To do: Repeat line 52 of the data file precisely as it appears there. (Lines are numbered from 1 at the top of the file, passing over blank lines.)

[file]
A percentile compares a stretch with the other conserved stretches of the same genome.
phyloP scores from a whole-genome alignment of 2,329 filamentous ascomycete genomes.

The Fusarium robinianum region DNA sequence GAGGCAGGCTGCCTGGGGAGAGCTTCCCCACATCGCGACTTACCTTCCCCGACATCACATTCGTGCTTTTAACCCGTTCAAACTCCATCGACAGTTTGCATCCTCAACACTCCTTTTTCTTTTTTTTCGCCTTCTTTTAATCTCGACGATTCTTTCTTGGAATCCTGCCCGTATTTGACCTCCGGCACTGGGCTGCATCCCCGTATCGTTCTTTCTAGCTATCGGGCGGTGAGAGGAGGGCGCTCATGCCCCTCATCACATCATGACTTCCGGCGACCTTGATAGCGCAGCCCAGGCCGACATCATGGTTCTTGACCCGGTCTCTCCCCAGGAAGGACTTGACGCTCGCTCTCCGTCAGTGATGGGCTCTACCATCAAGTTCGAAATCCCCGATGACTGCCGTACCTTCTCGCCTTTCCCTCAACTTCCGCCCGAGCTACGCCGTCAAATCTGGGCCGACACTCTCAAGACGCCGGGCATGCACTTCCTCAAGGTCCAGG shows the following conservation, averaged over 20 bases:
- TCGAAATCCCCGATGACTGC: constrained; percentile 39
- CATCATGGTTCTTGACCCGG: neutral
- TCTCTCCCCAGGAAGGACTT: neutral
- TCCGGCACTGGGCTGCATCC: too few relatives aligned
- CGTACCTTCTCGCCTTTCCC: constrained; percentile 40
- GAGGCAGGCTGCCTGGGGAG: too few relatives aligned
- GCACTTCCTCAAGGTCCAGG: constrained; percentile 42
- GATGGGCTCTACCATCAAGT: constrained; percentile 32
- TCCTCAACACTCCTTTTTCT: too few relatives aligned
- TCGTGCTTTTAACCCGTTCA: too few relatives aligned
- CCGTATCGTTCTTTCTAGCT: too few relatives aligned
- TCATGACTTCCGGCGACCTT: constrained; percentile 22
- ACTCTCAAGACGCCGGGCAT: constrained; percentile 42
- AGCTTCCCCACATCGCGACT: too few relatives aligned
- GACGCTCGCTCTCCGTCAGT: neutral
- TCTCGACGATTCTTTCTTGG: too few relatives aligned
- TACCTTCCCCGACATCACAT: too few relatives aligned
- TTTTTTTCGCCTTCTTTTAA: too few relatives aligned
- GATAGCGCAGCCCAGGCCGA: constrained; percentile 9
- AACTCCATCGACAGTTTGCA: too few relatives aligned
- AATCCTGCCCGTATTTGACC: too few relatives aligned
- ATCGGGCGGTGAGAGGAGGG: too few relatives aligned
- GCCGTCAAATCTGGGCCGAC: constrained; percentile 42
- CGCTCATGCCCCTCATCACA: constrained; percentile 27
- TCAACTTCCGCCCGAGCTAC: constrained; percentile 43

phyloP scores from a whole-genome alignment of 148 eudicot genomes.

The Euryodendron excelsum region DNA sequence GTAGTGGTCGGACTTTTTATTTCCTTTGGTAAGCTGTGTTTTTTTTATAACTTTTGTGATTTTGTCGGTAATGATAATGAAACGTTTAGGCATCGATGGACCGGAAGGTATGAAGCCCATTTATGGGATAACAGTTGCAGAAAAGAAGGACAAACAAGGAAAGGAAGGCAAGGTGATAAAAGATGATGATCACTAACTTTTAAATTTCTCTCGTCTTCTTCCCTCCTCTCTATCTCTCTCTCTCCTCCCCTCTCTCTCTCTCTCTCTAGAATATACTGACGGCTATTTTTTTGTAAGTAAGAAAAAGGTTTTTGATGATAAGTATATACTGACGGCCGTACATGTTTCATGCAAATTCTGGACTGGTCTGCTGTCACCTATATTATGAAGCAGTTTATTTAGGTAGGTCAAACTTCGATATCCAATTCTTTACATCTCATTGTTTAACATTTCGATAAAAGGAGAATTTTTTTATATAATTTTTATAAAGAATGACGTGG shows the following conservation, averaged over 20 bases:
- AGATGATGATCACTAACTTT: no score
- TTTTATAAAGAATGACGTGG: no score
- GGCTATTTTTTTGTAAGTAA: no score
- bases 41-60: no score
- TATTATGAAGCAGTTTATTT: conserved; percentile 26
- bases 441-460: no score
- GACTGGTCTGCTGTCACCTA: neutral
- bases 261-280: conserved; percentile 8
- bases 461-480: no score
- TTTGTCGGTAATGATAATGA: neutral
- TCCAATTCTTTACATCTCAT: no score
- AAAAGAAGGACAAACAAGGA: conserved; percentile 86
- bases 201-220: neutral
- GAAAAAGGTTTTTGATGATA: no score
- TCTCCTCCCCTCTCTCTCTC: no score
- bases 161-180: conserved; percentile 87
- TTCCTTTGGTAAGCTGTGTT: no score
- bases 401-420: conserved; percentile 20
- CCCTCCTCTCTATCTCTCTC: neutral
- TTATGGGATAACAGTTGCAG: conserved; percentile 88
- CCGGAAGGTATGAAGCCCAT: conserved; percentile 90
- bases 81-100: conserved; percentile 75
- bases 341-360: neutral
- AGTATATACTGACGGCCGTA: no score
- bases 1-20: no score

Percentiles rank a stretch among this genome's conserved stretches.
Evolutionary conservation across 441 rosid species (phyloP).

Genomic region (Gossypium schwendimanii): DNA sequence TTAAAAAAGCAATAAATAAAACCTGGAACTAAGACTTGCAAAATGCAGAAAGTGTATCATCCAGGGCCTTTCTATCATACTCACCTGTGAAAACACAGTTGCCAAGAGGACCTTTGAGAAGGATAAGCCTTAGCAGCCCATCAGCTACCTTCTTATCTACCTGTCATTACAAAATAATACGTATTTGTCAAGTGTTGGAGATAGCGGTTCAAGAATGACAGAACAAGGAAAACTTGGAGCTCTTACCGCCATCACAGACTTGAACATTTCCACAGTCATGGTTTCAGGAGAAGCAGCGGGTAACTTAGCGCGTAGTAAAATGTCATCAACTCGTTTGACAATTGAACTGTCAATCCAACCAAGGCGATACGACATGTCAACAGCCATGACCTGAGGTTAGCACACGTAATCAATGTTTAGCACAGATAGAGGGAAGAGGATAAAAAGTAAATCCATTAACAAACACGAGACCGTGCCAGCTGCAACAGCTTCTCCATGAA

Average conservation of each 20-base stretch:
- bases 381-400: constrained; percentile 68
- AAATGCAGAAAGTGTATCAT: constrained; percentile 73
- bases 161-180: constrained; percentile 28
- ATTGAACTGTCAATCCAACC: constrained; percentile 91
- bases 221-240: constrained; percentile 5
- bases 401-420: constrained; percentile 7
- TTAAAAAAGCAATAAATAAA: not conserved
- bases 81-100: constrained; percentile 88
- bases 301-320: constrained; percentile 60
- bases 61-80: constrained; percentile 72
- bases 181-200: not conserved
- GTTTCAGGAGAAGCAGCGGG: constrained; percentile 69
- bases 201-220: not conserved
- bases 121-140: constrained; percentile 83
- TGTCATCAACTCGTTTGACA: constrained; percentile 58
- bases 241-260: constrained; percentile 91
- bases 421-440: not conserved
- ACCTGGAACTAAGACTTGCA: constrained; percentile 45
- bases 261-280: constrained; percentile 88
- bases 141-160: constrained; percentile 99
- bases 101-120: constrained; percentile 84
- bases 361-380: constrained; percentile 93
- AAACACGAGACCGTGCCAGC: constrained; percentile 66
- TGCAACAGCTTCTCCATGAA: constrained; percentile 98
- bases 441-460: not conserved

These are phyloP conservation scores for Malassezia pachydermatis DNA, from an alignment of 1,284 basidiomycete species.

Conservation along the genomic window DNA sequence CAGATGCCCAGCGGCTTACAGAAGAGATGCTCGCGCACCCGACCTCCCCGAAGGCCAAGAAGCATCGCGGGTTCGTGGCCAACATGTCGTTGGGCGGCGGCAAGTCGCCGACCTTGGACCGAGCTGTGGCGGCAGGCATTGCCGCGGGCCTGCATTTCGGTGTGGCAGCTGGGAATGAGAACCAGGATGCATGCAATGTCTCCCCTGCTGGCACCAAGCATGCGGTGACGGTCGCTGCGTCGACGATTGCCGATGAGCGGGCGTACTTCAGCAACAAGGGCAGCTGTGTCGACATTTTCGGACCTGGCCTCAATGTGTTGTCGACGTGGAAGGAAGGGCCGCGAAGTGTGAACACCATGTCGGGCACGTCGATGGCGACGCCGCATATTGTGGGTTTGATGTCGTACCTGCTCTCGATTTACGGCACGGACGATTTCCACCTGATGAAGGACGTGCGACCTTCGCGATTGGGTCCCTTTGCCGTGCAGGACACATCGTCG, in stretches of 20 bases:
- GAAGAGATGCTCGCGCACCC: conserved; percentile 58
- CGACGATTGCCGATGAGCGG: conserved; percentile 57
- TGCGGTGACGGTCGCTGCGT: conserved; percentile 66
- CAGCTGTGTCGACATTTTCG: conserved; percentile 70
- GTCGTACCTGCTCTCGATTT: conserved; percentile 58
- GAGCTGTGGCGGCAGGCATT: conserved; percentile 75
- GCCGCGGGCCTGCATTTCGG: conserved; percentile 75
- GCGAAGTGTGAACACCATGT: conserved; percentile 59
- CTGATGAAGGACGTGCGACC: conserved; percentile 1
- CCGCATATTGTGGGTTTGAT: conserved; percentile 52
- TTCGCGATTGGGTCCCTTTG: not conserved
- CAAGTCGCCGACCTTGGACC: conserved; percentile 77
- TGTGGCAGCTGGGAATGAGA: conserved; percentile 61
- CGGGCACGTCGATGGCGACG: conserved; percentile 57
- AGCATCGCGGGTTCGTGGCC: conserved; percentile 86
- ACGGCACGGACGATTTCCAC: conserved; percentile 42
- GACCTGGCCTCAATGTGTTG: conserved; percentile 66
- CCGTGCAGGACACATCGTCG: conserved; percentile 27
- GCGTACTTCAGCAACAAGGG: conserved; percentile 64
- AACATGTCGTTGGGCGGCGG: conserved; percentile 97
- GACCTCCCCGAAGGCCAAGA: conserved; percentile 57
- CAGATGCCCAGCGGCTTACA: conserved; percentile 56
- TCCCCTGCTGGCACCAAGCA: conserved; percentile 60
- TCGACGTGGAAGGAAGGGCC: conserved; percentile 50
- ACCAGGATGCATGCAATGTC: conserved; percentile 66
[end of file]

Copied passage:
- bases 81-100: conserved; percentile 75